J. M. Cotton, T.E. Cerling, K.A. Hoppe, T.M. Mosier, C.J. Still. 2016. Climate, CO2, and the history of North American grasses since the Last Glacial Maximum. Science Advances, Vol. 2, no. 3, e1501346. DOI: 10.1126/sciadv.1501346

Type: 
Literature
Publication: 
J. M. Cotton, T.E. Cerling, K.A. Hoppe, T.M. Mosier, C.J. Still. 2016. Climate, CO2, and the history of North American grasses since the Last Glacial Maximum. Science Advances, Vol. 2, no. 3, e1501346. DOI: 10.1126/sciadv.1501346
Year Published: 
2016
Description: 

A new study published in Science Advances evaluated the climatic factors that influenced the compositional change in North American Grasses from the Last Glacial Maximum to present. Specifically, the authors examined the massive expansion of C4 grasses during the late Neogene era. The study first determined the "isotopic landscape" of C3/C4 grasses during the Last Glacial Maximum, mid-Holocene, and present using stable isotope composition found in mammoth and bison tissue. The study then used three statistical tests (classification and regression trees) to determine the climatic variables most influential for C4 grass expansion, which they found to be precipitation and temperature during growing season. The authors then compared their "isotopic landscapes" to climate data from the Last Glacial Maximum to the present and discovered that C4 grass expansion continued through the Great Plains during a time of increased atmospheric CO2 concentrations. The authors were able to conclude that precipitation, rather than temperature, during growing season was a critical factor in C4 grass expansion.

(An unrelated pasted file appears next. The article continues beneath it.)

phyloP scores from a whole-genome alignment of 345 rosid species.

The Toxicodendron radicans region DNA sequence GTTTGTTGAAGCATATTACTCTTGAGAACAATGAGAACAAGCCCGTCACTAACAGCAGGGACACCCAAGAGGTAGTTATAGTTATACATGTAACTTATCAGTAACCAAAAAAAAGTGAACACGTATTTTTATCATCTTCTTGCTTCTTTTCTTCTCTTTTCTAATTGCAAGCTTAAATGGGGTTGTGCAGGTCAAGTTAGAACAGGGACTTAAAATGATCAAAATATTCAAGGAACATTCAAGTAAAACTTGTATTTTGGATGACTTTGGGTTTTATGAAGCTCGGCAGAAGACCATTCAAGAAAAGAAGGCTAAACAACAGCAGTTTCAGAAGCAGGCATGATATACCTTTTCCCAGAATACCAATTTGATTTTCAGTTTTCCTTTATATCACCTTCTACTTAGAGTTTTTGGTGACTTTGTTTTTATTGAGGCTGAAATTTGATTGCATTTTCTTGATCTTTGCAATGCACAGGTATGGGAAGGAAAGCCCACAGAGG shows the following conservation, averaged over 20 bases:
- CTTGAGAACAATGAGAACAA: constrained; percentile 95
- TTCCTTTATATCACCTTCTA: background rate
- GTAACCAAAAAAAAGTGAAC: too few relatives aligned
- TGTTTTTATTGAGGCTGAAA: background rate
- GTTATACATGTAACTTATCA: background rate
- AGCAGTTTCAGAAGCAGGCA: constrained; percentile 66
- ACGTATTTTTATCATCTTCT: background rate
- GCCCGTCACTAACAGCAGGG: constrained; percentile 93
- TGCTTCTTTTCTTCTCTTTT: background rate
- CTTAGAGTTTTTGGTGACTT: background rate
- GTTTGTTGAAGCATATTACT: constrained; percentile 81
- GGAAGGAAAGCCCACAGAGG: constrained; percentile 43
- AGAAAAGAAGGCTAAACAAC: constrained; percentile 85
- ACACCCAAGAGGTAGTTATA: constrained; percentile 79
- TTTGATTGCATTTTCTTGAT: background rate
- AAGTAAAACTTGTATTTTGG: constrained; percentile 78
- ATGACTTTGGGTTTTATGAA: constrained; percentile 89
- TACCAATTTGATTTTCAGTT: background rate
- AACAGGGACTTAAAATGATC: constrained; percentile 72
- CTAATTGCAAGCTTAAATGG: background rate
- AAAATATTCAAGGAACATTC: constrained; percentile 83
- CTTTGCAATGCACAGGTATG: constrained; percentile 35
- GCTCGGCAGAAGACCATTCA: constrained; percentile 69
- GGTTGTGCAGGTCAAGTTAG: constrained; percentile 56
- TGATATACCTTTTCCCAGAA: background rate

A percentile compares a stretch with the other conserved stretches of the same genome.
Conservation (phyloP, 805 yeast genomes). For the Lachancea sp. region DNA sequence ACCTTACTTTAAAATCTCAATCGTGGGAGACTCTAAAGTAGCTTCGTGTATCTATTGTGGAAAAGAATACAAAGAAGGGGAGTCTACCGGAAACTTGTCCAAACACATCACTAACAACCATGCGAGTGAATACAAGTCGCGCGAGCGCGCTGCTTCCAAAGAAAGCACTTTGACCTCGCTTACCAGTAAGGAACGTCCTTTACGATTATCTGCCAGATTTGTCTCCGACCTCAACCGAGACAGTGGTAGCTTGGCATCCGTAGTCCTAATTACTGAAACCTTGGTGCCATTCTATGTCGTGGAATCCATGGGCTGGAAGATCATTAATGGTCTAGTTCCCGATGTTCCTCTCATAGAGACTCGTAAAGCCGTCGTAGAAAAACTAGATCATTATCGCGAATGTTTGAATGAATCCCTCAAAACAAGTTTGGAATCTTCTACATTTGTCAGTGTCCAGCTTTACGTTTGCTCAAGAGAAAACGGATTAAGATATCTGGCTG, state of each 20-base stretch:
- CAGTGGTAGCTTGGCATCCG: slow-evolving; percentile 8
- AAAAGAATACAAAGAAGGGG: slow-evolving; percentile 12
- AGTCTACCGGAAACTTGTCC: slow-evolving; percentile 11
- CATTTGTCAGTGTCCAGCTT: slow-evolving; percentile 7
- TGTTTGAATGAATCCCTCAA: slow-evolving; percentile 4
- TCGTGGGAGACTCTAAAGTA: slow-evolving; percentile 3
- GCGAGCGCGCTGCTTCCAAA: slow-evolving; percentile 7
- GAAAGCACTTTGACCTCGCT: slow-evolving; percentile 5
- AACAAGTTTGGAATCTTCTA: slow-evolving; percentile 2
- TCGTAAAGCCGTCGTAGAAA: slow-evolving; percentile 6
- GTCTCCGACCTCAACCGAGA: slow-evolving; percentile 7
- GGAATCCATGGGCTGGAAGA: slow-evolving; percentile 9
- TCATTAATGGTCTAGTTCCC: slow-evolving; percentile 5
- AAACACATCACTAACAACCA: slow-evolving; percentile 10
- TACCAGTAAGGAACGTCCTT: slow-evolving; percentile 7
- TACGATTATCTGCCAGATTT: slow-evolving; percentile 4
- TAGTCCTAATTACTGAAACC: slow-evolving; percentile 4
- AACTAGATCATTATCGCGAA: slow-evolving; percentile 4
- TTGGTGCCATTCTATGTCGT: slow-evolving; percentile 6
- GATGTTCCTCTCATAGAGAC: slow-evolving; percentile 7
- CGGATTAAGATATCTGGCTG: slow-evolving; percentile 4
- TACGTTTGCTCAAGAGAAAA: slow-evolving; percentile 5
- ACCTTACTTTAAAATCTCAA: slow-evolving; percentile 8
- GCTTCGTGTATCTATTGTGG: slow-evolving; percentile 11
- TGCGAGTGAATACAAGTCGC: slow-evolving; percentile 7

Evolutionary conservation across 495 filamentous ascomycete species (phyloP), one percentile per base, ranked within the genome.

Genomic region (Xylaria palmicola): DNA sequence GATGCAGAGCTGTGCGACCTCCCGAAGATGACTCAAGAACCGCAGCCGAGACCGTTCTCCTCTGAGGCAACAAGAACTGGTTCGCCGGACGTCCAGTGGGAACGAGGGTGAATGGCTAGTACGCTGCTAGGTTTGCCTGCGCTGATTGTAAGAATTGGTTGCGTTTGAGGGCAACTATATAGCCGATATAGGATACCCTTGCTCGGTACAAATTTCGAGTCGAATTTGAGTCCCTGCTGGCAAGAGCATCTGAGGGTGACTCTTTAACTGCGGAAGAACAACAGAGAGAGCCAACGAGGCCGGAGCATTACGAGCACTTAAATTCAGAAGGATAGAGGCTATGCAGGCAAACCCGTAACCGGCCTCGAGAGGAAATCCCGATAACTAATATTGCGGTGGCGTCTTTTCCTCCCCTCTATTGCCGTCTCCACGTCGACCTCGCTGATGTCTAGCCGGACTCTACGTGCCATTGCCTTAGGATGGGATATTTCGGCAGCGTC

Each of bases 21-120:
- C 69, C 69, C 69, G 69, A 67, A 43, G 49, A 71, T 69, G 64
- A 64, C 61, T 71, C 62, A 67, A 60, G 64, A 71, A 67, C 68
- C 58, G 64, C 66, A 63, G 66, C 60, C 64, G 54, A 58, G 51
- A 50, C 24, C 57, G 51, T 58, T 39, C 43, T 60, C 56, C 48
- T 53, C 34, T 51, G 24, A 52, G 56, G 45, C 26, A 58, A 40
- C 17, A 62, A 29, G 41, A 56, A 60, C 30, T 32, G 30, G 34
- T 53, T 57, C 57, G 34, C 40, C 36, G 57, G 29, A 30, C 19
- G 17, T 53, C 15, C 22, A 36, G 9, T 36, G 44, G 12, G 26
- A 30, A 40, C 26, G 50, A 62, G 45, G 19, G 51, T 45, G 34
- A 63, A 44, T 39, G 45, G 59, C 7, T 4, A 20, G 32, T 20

Category: 
Historical Climate Change, Climate Modeling